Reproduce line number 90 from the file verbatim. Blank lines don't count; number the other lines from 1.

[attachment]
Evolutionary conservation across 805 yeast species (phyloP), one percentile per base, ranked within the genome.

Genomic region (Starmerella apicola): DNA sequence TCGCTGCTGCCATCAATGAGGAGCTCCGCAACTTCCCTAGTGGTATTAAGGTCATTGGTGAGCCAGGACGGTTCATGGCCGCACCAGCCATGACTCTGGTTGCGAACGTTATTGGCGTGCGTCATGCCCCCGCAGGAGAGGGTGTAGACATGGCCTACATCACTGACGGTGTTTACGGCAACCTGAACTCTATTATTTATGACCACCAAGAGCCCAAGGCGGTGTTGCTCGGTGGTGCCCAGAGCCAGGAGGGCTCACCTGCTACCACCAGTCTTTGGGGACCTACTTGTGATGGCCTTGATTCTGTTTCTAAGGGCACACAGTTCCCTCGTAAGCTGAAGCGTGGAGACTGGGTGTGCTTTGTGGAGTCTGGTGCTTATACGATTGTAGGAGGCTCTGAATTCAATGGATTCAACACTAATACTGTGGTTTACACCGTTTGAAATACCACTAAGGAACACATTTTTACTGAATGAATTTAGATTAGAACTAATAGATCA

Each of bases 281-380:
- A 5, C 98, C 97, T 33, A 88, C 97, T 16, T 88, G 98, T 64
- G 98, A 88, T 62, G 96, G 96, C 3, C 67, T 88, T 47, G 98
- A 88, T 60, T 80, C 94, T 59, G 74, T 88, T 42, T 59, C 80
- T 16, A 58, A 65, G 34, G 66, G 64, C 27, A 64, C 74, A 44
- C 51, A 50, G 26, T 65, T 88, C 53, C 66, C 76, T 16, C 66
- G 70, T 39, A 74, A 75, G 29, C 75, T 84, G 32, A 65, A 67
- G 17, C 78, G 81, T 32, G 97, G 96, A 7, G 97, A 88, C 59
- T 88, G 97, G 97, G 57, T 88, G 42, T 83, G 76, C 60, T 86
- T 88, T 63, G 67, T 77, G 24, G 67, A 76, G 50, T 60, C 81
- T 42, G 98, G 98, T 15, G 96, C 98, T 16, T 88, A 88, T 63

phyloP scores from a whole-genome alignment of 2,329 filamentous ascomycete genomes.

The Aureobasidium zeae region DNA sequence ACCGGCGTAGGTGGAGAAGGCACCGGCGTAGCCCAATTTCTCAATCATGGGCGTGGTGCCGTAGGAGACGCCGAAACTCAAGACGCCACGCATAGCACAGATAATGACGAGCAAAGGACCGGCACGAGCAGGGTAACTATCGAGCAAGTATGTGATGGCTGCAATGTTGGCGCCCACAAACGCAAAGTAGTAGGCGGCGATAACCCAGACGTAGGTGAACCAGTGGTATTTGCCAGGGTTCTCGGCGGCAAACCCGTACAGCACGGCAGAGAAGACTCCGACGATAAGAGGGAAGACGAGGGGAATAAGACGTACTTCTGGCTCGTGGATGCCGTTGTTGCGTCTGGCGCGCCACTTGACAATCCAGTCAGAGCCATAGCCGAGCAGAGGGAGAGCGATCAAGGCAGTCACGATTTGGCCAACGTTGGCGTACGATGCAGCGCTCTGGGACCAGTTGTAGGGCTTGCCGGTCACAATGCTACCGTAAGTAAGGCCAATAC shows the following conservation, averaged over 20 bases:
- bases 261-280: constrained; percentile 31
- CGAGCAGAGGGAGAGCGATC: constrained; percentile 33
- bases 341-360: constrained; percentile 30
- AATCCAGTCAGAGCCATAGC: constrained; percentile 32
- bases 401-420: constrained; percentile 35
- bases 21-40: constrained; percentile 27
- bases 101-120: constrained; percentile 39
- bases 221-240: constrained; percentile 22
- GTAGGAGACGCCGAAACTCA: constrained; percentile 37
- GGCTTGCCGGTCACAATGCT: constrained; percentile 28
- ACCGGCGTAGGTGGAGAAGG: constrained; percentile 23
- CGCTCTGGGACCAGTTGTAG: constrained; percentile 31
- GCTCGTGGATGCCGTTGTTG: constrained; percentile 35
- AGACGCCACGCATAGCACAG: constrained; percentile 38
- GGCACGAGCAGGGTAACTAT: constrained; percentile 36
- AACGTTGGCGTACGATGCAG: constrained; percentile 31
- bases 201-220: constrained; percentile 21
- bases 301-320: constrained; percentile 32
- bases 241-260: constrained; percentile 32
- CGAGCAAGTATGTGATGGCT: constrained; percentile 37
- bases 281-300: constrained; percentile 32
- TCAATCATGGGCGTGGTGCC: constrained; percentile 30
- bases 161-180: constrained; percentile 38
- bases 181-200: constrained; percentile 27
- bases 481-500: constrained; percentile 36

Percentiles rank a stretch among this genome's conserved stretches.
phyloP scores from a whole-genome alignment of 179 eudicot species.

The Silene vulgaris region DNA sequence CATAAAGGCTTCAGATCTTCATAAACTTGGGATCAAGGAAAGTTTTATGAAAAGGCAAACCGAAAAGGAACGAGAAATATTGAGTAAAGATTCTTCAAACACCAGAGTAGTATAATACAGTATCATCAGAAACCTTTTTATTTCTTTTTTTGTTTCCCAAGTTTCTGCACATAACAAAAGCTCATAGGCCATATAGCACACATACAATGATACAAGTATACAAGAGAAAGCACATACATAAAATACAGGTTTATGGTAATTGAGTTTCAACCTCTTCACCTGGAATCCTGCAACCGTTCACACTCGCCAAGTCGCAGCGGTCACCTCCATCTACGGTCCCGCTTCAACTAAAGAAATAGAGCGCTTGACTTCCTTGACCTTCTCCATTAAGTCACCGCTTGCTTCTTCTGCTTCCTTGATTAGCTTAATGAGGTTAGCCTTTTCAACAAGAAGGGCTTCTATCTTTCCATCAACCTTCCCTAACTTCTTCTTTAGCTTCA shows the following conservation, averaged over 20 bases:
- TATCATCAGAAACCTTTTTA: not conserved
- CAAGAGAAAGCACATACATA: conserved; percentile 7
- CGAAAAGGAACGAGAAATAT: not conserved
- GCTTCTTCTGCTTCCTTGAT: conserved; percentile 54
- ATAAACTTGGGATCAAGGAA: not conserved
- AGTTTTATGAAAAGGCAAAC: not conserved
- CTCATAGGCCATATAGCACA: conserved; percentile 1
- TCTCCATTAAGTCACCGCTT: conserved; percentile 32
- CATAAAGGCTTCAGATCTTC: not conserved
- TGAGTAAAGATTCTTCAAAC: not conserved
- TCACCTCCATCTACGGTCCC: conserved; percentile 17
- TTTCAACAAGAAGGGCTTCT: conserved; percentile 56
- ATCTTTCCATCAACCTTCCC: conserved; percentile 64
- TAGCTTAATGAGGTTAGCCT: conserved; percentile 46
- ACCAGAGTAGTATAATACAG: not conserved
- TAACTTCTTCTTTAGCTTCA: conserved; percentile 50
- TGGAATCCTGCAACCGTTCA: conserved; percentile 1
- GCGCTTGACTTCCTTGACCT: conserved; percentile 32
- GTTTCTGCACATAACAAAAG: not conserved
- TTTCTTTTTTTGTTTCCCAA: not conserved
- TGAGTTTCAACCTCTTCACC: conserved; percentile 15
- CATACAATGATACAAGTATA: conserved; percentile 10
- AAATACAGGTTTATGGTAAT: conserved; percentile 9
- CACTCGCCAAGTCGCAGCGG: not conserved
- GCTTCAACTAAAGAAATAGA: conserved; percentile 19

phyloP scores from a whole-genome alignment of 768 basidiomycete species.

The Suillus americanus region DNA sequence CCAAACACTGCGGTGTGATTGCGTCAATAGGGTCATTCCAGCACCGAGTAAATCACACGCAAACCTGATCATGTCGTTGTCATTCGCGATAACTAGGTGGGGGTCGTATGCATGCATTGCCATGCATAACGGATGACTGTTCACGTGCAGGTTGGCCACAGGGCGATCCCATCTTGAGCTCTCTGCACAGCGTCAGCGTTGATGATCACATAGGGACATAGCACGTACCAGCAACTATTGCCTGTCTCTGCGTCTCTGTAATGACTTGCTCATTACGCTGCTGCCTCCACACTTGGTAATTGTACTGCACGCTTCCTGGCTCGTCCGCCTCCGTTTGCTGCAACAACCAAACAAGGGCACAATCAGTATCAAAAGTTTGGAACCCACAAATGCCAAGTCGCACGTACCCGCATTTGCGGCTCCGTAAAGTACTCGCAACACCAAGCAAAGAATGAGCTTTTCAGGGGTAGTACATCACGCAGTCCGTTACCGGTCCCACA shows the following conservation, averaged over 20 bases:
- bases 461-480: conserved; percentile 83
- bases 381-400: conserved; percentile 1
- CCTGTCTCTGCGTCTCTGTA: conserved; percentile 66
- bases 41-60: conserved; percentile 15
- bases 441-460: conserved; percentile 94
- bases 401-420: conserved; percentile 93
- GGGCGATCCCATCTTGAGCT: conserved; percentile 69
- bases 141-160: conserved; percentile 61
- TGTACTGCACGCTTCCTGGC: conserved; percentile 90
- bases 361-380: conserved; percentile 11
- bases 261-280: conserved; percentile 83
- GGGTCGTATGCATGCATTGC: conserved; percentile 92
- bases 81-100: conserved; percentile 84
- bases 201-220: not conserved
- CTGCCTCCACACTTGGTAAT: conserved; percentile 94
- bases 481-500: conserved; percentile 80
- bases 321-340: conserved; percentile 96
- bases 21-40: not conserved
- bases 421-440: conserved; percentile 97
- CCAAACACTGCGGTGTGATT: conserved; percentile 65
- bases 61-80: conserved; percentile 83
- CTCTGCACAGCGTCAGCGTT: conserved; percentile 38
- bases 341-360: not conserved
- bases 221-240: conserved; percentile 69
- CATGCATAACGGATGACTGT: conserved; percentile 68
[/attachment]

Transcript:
- CCAAACACTGCGGTGTGATT: conserved; percentile 65